Mexican Terracotta Mugs Painted Mid Century Red Clay Cups
- Vintage item
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This rustic pair of oversized terracotta mugs were hand made in Tlaquepaque in the Mexican state of Jalisco. They date from the 1940's or 1950's, before Ken Edwards and Jorge Wilmot introduced high fire pottery to the area in the 1960's. These mugs were made of local red clay, fired at low temperature and covered with the typical high gloss lead-based glaze. The hand painted decorations were applied with casual artistry in green, blue and white, with a stylized swan, a cactus plant and clouds the principal designs on each. The C-shaped handles and the rims are striped. The bottoms are rounded but do sit flat and are unmarked in any way. This pottery was made for use, not for tourists or for export.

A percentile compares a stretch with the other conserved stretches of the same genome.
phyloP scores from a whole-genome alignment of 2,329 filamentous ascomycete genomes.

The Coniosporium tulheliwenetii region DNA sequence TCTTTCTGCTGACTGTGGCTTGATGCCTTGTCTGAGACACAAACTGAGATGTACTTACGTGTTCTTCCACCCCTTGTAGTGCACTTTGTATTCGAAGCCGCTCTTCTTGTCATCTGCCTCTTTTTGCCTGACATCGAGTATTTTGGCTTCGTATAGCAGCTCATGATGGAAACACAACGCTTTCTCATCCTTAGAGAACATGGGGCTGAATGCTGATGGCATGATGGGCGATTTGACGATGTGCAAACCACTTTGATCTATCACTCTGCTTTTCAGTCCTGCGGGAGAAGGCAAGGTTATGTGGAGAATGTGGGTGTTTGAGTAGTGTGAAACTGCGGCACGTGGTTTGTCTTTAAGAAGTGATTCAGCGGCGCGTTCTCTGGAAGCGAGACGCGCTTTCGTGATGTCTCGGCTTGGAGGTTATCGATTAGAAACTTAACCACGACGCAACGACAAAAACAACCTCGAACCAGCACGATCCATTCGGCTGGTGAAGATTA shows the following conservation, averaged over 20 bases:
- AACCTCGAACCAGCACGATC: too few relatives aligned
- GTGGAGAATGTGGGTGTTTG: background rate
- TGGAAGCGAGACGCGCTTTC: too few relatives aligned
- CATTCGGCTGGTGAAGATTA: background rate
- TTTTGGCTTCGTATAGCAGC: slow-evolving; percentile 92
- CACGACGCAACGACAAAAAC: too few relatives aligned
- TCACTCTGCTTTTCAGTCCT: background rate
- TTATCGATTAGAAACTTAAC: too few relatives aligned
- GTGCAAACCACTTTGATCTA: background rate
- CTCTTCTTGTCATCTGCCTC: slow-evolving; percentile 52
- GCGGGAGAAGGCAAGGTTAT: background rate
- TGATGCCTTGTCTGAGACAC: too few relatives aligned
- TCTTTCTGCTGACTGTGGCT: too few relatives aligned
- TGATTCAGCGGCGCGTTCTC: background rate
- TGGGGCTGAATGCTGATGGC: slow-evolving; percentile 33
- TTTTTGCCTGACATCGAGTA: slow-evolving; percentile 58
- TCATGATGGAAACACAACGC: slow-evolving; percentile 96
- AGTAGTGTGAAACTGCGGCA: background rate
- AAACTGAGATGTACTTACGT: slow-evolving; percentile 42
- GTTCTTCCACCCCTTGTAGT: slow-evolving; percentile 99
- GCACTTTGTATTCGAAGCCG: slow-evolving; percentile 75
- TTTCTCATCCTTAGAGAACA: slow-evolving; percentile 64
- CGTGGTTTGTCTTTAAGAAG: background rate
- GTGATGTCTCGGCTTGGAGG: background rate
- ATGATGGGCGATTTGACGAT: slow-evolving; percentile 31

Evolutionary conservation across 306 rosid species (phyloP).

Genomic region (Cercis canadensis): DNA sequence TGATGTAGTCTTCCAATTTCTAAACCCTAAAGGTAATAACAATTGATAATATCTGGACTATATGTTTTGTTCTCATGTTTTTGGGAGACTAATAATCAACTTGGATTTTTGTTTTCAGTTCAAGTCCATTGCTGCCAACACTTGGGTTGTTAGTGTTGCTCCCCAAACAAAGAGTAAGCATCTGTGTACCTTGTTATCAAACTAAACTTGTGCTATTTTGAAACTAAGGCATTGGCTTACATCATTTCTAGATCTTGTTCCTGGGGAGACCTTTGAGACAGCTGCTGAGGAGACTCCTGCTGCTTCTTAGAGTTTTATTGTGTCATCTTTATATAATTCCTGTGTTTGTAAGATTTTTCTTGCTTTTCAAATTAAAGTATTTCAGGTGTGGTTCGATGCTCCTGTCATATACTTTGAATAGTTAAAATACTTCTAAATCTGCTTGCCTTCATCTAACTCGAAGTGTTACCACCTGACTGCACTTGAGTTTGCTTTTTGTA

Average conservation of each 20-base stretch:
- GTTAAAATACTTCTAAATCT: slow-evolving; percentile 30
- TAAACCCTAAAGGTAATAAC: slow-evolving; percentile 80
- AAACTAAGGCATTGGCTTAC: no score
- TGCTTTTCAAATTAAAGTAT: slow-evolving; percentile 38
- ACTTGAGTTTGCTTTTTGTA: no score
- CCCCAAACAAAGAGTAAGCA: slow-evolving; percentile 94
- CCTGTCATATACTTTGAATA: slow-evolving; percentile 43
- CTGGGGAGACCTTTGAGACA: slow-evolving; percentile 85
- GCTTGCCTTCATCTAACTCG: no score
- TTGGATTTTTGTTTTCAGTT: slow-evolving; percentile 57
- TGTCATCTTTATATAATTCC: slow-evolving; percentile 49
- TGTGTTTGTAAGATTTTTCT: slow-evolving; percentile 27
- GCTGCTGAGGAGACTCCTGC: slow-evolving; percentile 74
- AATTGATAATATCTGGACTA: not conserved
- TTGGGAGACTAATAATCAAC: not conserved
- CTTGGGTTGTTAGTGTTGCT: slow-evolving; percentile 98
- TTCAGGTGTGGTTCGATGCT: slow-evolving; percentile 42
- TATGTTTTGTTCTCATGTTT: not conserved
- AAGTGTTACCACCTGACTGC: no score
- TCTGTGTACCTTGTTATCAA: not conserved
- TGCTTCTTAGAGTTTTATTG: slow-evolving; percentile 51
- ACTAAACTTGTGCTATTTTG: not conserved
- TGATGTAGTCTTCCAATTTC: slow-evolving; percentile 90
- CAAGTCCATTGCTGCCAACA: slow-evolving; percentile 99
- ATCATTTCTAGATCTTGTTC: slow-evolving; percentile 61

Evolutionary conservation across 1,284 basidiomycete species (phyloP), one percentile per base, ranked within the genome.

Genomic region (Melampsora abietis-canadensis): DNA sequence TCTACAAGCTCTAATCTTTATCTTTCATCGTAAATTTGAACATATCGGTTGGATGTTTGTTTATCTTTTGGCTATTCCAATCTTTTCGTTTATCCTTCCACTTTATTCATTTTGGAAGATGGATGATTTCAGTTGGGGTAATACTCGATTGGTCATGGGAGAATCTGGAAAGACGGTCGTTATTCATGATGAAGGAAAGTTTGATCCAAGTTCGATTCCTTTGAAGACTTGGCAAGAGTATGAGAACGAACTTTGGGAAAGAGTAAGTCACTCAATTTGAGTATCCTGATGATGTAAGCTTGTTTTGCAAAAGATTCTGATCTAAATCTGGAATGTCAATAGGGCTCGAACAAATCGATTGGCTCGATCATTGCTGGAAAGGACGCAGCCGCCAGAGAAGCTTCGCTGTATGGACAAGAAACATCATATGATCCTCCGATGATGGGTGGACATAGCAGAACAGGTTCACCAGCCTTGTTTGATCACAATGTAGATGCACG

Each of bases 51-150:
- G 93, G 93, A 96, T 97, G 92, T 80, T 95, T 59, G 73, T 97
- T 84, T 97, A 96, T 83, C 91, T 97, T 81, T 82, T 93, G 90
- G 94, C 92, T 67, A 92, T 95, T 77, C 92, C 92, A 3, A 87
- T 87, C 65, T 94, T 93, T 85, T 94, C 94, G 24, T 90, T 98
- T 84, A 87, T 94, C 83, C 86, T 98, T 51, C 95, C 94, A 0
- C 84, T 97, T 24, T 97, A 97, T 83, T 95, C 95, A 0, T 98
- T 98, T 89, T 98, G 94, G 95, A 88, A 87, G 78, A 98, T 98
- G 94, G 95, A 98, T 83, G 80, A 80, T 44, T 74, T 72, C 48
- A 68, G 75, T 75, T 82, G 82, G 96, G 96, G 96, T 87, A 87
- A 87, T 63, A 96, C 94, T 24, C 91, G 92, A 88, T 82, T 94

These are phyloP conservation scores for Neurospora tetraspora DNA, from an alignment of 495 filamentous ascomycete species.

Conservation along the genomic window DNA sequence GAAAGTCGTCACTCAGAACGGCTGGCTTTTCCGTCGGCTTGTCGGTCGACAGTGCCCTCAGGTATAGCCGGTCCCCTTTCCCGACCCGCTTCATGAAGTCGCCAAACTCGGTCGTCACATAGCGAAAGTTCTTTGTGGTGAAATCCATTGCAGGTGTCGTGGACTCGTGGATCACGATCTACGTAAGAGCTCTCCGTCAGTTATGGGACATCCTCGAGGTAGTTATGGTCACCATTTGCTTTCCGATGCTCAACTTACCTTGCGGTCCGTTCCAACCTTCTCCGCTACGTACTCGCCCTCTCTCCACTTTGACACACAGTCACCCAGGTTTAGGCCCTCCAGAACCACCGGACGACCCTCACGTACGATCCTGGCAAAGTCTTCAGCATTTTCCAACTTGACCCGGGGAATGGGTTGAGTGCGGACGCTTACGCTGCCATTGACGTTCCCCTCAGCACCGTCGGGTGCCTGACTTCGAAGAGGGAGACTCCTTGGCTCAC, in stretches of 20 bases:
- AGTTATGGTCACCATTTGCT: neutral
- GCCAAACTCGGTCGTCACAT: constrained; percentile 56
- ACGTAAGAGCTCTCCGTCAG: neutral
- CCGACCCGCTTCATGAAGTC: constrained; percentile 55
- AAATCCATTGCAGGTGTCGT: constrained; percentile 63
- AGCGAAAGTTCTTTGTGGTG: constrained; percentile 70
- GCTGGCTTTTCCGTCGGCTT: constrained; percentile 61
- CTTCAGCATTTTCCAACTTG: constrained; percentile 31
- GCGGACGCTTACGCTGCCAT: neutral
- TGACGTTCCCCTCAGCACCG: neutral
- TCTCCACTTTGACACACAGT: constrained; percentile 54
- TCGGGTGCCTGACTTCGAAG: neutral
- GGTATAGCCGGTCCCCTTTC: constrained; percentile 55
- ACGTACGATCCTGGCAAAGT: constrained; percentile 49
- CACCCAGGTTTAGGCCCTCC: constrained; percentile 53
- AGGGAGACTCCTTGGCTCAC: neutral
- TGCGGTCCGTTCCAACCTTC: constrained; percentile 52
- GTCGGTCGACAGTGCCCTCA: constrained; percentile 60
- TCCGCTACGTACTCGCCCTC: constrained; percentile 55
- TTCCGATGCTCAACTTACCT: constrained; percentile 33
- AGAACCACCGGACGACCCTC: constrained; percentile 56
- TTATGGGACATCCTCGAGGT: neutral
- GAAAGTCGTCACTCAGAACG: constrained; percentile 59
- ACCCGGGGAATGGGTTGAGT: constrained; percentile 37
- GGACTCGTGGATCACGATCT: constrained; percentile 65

Each mug weighs about 1 pound and stands about 6 inches tall, although one is 1/4 inch taller than the other. They are each 4 inches across the mouth and a bit smaller than that across the base. Both have small chips and nicks, although none is glaring on such rough clay pottery. There is a fine hairline crack on one of the cups; it's most visible in photograph # 2, on the upper rim of the left hand one, located just to the left of the white cloud. It goes through to the interior, but appears to be stable. This old Mexican clay pottery is easily chipped and due to the high lead content should be used solely for decoration and admiration.